4.3 Gigabytes and 100 Million Stars in a Single image – Andromeda

When I became a Masters student, a big part of the reason I liked the supervisor I had was that she studied M31: The Andromeda Galaxy.  Since I was young I was obsessed with finding this galaxy in a telescope, and I will never forget the night I first found it. Seeing that strange fuzzy patch, photons that had travelled for 2.5 Million years through space, it was my first ever experience with ‘time travel’.

Consequently, it makes sense that I am excited about a recent Hubble release: the highest resolution photo of the Andromeda Galaxy Ever taken.  Let’s start with an already amazing shot of the Galaxy.

Credit: NASA Hubble

Andromeda is the closest large Galaxy to us.  There are about a dozen small Galaxies nearby, but none compare to the size and full spiral structure of the Milky Way like Andromeda does.  It may be larger than the Milky Way, containing upwards of 1 Trillion stars.  With such an astronomical population of stars (pardon the pun), it’s natural that we as humans can’t really imagine how this cloud-like object is actually made of individual suns.

The new image, from the Hubble Space Telescope, gives us a real visual example showing how a galaxy is composed of individual stars.  Here is the high resolution image, about 20 Mb in size:

Credit: NASA/ Hubble

If you clicked the picture above and saw the full size 20Mb image, you might notice that the picture has a slight grainy look to it.  If we take a look at the zoom image I compiled, we can see why.

M31Zoomsmall

The grainy look is due to Millions of stars being resolved individually! We can finally see the true size and scale of the Andromeda Galaxy.  Even stars near the outer edge of the Galaxy are at most 10 Light Years apart.  Closer to the center, that gap closes and stars are packed even more tightly.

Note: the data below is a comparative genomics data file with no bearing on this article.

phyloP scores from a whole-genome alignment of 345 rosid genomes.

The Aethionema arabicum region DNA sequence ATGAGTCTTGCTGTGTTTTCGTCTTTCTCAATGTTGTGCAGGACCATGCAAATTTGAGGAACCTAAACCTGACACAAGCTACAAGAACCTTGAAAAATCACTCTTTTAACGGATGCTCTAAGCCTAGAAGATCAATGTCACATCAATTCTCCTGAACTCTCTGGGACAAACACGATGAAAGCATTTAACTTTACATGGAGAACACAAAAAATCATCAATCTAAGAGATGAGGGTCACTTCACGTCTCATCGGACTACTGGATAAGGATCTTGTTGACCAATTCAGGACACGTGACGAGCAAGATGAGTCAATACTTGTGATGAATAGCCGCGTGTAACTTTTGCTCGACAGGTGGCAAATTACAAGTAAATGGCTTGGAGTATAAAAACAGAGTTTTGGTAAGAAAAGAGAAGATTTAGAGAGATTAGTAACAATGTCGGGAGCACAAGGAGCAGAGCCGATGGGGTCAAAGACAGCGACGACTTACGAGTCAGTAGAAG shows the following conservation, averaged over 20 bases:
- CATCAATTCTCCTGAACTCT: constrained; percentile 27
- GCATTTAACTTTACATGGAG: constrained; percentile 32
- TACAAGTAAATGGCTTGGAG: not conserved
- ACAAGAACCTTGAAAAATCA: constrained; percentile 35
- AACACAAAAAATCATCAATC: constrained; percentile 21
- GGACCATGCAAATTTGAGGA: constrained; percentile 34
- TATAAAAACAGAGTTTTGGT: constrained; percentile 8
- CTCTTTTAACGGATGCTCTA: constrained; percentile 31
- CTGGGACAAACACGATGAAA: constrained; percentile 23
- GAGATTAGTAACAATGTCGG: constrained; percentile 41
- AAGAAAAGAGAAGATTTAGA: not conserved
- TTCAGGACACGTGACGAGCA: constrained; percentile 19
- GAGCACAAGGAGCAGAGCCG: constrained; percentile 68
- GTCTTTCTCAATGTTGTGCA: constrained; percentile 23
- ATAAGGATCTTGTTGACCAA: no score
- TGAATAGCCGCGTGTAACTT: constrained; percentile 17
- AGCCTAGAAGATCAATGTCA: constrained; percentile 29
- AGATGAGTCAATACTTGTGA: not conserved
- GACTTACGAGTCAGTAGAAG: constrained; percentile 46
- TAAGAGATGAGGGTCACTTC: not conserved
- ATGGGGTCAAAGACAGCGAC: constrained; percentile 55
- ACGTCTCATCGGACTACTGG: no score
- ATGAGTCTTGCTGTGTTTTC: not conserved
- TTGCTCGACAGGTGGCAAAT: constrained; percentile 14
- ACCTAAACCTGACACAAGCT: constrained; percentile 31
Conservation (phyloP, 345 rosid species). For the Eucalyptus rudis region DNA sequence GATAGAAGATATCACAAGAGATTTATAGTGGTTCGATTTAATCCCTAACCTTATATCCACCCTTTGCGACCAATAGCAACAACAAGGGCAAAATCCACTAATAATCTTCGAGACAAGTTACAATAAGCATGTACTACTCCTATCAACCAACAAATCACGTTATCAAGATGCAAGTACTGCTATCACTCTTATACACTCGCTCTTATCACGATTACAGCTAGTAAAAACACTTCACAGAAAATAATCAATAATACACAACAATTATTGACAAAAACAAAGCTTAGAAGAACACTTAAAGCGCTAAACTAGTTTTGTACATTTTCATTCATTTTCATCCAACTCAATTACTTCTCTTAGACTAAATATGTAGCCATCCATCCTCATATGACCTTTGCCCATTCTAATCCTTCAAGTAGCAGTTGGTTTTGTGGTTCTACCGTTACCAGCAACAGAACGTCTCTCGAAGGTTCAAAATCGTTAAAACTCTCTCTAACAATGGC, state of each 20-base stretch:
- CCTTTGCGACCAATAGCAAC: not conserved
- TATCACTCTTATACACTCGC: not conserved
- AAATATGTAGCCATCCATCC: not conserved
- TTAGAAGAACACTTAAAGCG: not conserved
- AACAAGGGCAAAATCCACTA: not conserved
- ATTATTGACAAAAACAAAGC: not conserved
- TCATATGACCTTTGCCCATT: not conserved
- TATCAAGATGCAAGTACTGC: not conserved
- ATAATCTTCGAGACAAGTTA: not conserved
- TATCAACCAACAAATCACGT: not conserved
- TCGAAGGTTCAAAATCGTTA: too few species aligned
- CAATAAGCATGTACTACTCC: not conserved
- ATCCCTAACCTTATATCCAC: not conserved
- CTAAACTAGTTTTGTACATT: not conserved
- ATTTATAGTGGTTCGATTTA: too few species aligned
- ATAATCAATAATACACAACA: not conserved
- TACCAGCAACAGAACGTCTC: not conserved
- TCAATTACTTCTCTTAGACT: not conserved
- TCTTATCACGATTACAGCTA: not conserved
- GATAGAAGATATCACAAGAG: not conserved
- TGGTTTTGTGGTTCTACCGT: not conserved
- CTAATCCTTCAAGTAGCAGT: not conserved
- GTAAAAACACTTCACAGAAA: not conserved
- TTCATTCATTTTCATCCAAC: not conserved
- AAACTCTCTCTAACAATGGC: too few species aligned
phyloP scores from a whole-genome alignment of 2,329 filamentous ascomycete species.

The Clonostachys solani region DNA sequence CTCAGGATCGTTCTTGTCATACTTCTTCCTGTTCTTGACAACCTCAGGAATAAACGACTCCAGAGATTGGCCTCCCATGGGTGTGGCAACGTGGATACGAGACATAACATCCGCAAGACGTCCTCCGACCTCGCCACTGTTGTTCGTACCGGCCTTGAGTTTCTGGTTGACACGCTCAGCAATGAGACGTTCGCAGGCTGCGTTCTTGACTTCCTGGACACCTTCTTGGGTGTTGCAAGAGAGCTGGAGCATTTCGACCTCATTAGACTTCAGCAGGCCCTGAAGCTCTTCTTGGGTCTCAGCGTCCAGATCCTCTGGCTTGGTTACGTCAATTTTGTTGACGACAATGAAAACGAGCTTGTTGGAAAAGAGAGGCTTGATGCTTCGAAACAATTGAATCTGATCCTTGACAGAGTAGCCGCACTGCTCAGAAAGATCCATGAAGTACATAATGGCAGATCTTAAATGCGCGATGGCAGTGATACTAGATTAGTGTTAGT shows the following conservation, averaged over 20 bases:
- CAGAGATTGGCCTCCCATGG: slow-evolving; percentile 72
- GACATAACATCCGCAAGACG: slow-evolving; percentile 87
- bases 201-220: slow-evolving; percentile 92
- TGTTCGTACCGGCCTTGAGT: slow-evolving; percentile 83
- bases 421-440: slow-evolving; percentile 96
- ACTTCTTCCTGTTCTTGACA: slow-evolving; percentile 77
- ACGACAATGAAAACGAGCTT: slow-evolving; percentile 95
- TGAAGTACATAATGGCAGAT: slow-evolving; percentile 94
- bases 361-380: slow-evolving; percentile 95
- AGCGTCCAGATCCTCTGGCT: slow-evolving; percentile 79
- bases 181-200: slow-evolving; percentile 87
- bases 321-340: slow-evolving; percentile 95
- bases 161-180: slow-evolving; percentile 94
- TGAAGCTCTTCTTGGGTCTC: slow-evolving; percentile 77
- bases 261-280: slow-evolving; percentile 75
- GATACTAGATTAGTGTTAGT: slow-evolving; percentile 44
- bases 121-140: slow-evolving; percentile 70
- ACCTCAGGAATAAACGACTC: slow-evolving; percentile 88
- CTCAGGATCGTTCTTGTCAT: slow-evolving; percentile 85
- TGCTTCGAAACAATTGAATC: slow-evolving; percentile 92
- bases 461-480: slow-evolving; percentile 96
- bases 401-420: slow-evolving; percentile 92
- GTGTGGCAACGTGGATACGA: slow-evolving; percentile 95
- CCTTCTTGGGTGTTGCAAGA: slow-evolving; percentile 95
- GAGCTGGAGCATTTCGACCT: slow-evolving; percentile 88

You might notice that as we move from right to left across the image, or from the edge of the Galaxy to the center, the stars become redder.  This is exactly what is happening.  Stars are born along the spiral arms farther out from the center, and as the galaxy rotates they migrate inward.  Closer to the center, the stars are older, and since older stars are redder on average, we see a core of older, redder stars.

This is similar to taking a photograph of a person at such a high resolution that we could see their individual skin cells.

The full high resolution image of the galaxy taken by Hubble is 4.3 Gb in size! It likely contains 100 Million stars within the single image. I won’t be able to post the full version without breaking the blog, but I did use the full size image when producing my zoomed image above, so you can see just how incredibly high the resolution is.  In some parts of the image, you can even see more distant galaxies that are behind the Andromeda Galaxy.  In essence we are seeing straight through M31.

This image is in a category with images like the ‘Pale Blue Dot’ and the ‘Pillars of Creation,’ because it gives us perspective on how small we are and how wondrous the Universe is.  If you feel so inclined, download the full size image and just play around by zooming in and seeing the structures in fine detail.  You may spend several hours on it, like I did.

We live in a wonderful time, where imaging has granted us the ability to see beyond what our eyes can, even with a telescope.  It reminds me to be grateful for the amazing technology we have access to.  I can only imagine what the future may bring.

5 thoughts on “4.3 Gigabytes and 100 Million Stars in a Single image – Andromeda

  1. Joe

    Amazing Post. I have always loved star exploration. Wish I looked at the sky more as a kid.

Leave a Reply

Your email address will not be published. Required fields are marked *